A Year Later: Lessons Learned in Lockdown

What lessons can we take away from a year of isolation?

Photo by Edwin Hooper on Unsplash

I can’t stop thinking about the “before times.”

Today marks a full year to the day that my whole world went on lockdown.

I often think about how memories are corrupted every time we access them, and for this reason, I try not to access those memories I find so precious, but lately, I find myself thinking so much about how a year ago, to the day, so much about my life changed.

When I went back to my classroom last June to empty it out, I remember being taken aback by the agenda I’d written for my students. I had introduced the novel we were about to dig into and there were remnants of that lesson strewn around the room. Even then, I didn’t think about how that would be the last time I’d be in a classroom.

I’ve been thinking so much about what this past year has taught me.

Being Present

It’s easy to be nostalgic for what’s been lost. I’ve had to cut my own hair, my son’s and my husband’s. I’m not a hairdresser, but I do okay. I can’t remember the last restaurant where I had dinner. When did my husband and I have our last date night?

It’s all so hazy.

It’s so unfair that we aren’t privileged to know when something is happening for the last time.

When is the last time I’ll be strong enough to pick up my son? I’m still able to pick him up and try really hard to enjoy it, despite his being so heavy.

When was the last time I hugged my mother?

When was the last time I wore a cute outfit and makeup and heels?

Maybe that’s why I’m clinging so hard to March 13, 2020. I do remember the last time I stood in front of my students and taught a class, and it was normal, and they were annoyed, and I was annoyed that they were annoyed.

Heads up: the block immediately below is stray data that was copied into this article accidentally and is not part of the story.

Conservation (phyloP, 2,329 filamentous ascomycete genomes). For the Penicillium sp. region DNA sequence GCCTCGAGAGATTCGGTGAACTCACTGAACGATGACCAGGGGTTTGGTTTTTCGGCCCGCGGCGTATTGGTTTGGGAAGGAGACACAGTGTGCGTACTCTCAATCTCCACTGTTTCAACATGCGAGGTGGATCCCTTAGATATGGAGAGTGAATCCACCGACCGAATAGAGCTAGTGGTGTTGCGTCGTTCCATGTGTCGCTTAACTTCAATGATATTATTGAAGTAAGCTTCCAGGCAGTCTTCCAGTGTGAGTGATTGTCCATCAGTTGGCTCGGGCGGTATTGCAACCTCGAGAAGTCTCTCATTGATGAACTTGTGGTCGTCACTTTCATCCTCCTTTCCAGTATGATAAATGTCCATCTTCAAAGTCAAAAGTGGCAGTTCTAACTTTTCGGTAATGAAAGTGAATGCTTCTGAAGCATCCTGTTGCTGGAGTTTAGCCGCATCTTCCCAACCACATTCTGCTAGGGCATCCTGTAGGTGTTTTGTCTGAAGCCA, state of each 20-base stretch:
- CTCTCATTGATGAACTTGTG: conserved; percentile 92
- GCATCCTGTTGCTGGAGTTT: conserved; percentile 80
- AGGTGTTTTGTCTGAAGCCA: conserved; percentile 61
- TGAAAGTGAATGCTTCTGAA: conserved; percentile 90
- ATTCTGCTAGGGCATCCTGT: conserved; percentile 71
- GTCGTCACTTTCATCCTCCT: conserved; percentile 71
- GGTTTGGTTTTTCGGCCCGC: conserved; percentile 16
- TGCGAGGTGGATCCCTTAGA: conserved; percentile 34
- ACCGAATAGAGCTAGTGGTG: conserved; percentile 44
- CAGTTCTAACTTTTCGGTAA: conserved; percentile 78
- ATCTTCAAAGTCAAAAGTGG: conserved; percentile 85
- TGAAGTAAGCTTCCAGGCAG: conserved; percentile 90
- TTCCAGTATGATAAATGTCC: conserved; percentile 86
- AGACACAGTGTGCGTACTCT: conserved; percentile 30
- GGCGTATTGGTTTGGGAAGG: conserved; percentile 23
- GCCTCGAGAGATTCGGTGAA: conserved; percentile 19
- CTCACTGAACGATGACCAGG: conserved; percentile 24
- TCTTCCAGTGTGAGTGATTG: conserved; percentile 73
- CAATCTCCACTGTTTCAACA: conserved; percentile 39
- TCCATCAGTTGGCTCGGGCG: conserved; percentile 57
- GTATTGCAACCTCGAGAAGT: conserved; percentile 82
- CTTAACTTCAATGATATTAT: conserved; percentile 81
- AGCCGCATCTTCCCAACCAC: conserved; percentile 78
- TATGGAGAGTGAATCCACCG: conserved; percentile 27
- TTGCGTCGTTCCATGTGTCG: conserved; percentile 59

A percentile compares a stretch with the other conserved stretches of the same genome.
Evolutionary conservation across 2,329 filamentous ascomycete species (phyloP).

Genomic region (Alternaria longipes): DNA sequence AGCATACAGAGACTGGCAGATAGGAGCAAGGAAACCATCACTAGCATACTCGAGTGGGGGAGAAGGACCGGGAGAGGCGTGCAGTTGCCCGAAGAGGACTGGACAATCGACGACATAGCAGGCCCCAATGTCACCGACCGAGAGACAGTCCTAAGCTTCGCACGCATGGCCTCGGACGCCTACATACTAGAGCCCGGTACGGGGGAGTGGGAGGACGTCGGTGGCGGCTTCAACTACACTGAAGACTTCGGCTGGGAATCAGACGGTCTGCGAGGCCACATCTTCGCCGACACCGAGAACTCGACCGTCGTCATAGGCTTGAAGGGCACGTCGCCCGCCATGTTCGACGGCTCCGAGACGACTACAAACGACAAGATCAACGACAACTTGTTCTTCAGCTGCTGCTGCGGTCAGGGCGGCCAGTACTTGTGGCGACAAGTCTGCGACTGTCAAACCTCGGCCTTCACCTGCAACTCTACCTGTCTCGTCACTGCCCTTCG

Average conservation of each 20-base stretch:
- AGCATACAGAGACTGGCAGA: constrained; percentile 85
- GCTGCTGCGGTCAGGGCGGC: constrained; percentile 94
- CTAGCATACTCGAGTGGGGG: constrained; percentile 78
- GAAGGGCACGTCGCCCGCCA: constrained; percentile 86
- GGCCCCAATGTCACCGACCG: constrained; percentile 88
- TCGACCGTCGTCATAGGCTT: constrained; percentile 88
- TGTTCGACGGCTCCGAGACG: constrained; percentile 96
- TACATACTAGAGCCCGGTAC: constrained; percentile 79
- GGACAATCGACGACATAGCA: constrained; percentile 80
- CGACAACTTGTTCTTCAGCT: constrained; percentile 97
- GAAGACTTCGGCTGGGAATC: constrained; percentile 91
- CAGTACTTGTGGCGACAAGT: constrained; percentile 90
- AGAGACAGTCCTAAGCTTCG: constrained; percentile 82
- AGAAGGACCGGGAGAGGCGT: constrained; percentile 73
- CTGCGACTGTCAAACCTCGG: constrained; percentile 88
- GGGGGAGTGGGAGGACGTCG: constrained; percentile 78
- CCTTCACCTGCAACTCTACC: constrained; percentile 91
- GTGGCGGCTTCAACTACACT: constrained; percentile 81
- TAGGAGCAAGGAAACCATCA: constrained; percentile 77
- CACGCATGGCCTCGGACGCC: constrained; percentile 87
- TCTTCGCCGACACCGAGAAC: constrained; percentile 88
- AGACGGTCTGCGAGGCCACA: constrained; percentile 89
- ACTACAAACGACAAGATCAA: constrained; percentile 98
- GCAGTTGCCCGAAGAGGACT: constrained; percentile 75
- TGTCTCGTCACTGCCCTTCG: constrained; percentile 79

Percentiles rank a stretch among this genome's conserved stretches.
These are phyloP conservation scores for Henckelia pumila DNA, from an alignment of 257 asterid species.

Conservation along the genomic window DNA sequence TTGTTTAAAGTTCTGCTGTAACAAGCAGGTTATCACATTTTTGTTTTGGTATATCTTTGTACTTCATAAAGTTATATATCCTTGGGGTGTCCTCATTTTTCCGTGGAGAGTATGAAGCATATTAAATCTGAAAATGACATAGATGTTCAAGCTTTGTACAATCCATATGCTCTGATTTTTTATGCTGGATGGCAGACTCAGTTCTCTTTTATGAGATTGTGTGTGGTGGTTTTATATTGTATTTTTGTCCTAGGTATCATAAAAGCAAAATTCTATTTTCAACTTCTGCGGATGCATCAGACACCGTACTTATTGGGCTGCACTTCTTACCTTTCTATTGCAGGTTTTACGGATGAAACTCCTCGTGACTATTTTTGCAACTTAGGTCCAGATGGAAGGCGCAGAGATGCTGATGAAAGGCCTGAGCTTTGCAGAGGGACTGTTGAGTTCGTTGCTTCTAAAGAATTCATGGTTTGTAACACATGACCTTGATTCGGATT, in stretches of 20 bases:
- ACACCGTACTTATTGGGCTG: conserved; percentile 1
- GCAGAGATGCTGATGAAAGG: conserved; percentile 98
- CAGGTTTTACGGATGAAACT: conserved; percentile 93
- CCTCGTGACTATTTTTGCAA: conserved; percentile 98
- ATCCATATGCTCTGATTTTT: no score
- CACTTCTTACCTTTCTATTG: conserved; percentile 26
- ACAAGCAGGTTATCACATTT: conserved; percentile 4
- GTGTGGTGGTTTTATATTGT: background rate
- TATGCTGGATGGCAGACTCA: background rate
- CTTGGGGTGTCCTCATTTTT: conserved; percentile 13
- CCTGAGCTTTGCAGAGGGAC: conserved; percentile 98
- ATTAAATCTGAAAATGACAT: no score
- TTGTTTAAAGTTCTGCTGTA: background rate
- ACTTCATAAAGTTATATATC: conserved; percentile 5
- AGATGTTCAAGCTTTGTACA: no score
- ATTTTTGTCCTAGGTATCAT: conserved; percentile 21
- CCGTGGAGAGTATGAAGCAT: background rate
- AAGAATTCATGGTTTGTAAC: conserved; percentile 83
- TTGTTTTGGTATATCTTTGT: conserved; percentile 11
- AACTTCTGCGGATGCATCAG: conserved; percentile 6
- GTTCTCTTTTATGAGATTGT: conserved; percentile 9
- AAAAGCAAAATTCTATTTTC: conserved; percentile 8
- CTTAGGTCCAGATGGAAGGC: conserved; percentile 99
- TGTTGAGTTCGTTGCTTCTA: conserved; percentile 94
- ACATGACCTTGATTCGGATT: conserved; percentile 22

What didn’t I know about March 13, 2020? I didn’t know it would be the start of my decision to leave my teaching career behind. I didn’t know more than a year would pass before seeing my dad and sister — I still haven't seen them since Thanksgiving of 2019.

I didn’t know that the weekend before that was the last normal weekend. What did we even do on that weekend? Was that the weekend we’d gone to the movies? Did we go to the park? Was it still cold outside?

It’s all so blurry.

Feeling that haze is a good reminder to work harder to take it all in. Even the shit.

Experiencing the lows is how we know we’re experiencing the highs, so I’ve learned it’s important to be present.

I didn’t say it was easy. I said it was important. The distinction is clear.

On Marriage & Partners

When the pandemic started last year, the NASCAR racing season was just starting to pick up. My husband is a tire changer in the Truck, Xfinity, and Cup series, so he’s gone 42 weekends of the year. At the time of the pandemic, he also had an office job.

During the Before Times, I would leave the house by 6:30–6:45 a.m. and be home by 3:30–4:00 p.m., and he’d come home around 6:30 p.m. and then it was dinner time, bedtime for the child, then by about 8:30–9:00 p.m., we were finally alone together. We usually had about 2 hours together before I had to be in bed to get at least 6 hours of sleep, which, I should note, is less than the recommended amount of sleep to be healthy.

March 13, 2020, rolled around, and suddenly my son, my husband, and I were home together all day every day.

I think it’s important to note that Justin and I have never spent so much time together in our entire relationship. We are college sweethearts, and when we met I was pre-med, and I spent A LOT of time studying. Then we were in a long-distance relationship for two years, then when we finally lived in the same city, he was working in NASCAR.

It is absolutely not a shock to see how the shutdown is a strain on a romantic relationship. Our society isn’t built around spending so much time with our partners.